Dell, the personal computer maker that has transformed itself into an IT services company, wants to buy all of EMC in what would amount to the largest tech deal in at least the past decade.
If it goes through, the deal would be incredibly expensive. Dell has proposed $27 a share for EMC, which would make a purchase price that would top $50 billion, according to a source. Just two years ago, Dell went private in a $25 billion buyout, and it would now have to raise more than $40 billion in debt to own EMC. Dell also still carries debt of about $12 billion.
Expensive or not, Dell, led by CEO Michael Dell, would be able to expand its business and gain entry into a key part of the data storage market. It would also get control of the software company VMware. (More on that in a moment.) And for EMC CEO Joe Tucci, this could be the exit strategy he has been seeking for years. His company has come under significant pressure from activist hedge fund Elliott Management to sell off parts of its business as well as make management changes to unlock shareholder value.
But does this deal make any strategic sense? It does on paper. Dell and EMC overlap very little. Dell posts about $56 billion in annual revenue according to an estimate put out today by Goldman Sachs, most of which comes from PC sales and a little of which comes from enterprise storage. EMC is the world leader in storage gear, and for the most part its products don’t overlap with Dell.
“The two businesses are largely complementary,” writes Goldman Sachs analyst Simona Jankowski. Combining them could yield a company with about $80 billion in annual revenue and free cash flow of about $7.7 billion, she writes.
Both PCs and enterprise storage are declining or slow-growing markets. The argument for combining the two is to create a unified vendor for PCs, servers, software and storage. Tucci has long argued that the storage industry and perhaps the wider IT industry is ripe for consolidation.
The concern is that as more corporations adopt cloud storage and cloud computing for their IT needs, there is less reason to spend money on the costly software and hardware upgrades typically offered by established IT companies like EMC. But by consolidating, they can better compete against the lower-cost cloud service companies.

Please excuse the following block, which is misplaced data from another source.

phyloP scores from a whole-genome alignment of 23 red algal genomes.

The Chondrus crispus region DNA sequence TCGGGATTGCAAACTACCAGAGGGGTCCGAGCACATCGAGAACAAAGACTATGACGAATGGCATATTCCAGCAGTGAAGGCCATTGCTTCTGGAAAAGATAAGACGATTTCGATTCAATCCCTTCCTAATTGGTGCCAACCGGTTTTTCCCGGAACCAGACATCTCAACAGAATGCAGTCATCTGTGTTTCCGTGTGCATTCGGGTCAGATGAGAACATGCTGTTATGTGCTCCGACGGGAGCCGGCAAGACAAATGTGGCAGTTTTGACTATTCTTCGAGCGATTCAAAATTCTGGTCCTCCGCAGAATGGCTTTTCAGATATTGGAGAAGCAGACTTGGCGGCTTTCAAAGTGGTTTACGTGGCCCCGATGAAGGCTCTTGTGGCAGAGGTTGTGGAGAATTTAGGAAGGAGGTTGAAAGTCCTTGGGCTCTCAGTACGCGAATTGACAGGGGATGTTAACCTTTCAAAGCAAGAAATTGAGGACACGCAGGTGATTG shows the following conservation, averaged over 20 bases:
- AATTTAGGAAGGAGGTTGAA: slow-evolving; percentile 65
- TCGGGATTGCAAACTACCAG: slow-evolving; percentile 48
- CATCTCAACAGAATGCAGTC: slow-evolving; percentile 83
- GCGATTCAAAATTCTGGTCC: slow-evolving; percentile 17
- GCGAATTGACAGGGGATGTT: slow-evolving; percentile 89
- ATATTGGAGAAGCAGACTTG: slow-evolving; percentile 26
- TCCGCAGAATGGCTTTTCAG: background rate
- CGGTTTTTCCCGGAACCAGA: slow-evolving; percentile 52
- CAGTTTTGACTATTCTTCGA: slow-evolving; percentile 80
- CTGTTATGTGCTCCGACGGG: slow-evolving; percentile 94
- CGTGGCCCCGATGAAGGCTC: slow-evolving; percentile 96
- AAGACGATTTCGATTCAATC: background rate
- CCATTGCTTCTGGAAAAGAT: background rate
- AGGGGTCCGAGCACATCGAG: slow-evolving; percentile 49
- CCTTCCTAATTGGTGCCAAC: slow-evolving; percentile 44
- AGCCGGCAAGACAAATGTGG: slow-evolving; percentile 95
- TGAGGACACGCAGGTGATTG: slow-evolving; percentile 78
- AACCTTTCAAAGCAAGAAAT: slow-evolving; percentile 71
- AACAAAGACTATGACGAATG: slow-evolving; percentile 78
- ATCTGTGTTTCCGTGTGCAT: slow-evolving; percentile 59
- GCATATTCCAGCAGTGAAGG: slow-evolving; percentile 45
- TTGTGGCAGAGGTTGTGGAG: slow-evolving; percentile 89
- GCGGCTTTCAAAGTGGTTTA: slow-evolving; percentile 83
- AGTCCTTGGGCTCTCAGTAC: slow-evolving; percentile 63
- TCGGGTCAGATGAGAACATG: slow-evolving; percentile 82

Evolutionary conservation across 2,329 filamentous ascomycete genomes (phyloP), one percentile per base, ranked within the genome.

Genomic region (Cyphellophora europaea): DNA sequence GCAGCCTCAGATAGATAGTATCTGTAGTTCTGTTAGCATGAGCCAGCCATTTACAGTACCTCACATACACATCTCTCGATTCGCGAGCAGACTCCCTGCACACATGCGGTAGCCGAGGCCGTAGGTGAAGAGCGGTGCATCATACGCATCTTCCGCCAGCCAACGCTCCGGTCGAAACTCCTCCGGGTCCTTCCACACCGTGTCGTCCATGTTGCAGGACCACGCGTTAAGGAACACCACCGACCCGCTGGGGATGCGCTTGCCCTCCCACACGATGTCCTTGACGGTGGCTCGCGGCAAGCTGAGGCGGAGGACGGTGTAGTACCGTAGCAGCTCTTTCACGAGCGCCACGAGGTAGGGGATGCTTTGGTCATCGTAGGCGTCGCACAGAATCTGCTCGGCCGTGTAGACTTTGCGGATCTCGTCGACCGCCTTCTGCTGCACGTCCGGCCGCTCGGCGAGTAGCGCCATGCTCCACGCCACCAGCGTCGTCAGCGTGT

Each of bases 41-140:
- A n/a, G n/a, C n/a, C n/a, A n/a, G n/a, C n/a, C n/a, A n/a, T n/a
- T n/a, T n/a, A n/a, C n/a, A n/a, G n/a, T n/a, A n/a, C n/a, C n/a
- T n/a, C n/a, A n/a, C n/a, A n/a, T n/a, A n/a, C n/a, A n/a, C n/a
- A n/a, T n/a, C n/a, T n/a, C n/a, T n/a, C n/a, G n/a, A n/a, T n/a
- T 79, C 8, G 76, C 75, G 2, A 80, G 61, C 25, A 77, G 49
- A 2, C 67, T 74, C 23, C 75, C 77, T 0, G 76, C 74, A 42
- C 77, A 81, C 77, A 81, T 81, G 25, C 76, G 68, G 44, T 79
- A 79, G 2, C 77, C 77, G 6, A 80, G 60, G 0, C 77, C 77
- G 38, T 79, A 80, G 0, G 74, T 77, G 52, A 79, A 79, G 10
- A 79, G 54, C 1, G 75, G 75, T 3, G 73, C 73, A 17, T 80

At the same time, these legacy players are jumping into cloud services. EMC spent $1.2 billion to acquire cloud management company Virtustream.
Tucci earlier hinted that EMC might be rolled up in a consolidation that would create a single soup-to-nuts IT vendor. Last year, Tucci tried and failed to sell EMC to HP — the parties couldn’t agree on price. Shortly after their talks ended, Hewlett-Packard decided on a tactic opposite to consolidation and took steps to split in two.
Here’s how the Dell-EMC deal could get done:
Let’s tackle the expensive part first. CNBC’s David Faber reported this morning that talks between Dell and EMC have been ongoing for months. EMC’s current enterprise value is about $48 billion, plus it has combined cash and short-term investments of about $7.7 billion.
Dell borrowed a lot in 2013 to finance its $25 billion buyout with some help from the private equity firm Silver Lake. The credit rating firm Moody’s estimated in February that Dell will have about $13.5 billion in combined debt on its books by the close of its 2016 fiscal year next January. Post-deal let’s call it a combined $53 billion.
Elliott Management, the activist hedge fund that has been pressuring EMC to spin off VMware, the software company it controls, would have to support the deal. Sources familiar with the matter tell Re/code that EMC had asked Elliott for an extension to the standstill agreement between them that expired on Sept. 1. Elliott, sources say, stayed silent, but it’s clear that EMC was asking for time in order to get talks around this potential deal into motion. Elliott could in theory come out publicly in support of or against the plan. Its support will be crucial; its opposition will kill the deal.
There’s another loose piece to all this: How does VMware fit? Under the scenario reported by Faber, Dell would maintain control of VMware. But it’s hard to envision Dell taking over EMC without using VMware to its financial advantage somehow. It could, for instance, sell off about 25 percent of VMware shares in order to raise cash, while still maintaining majority control.
Before news of the talks, VMware was trading at a market valuation of about $35 billion. That works out to about $7 billion for 20 percent. That could help trim the amount of debt Dell would have to take on and perhaps make the financing terms more palatable to debt investors.
One final point: A bid in the range of $27 to $28 per share is arguably low. Goldman Sachs analyst Jankowski estimates EMC is worth closer to $30 or $32 a share. EMC shareholders may conclude that after the failure of the HP deal — and no interest likely from other potential acquirers including Oracle and Cisco — a low bid from Dell is better than no bid at all.
This article originally appeared on Recode.net.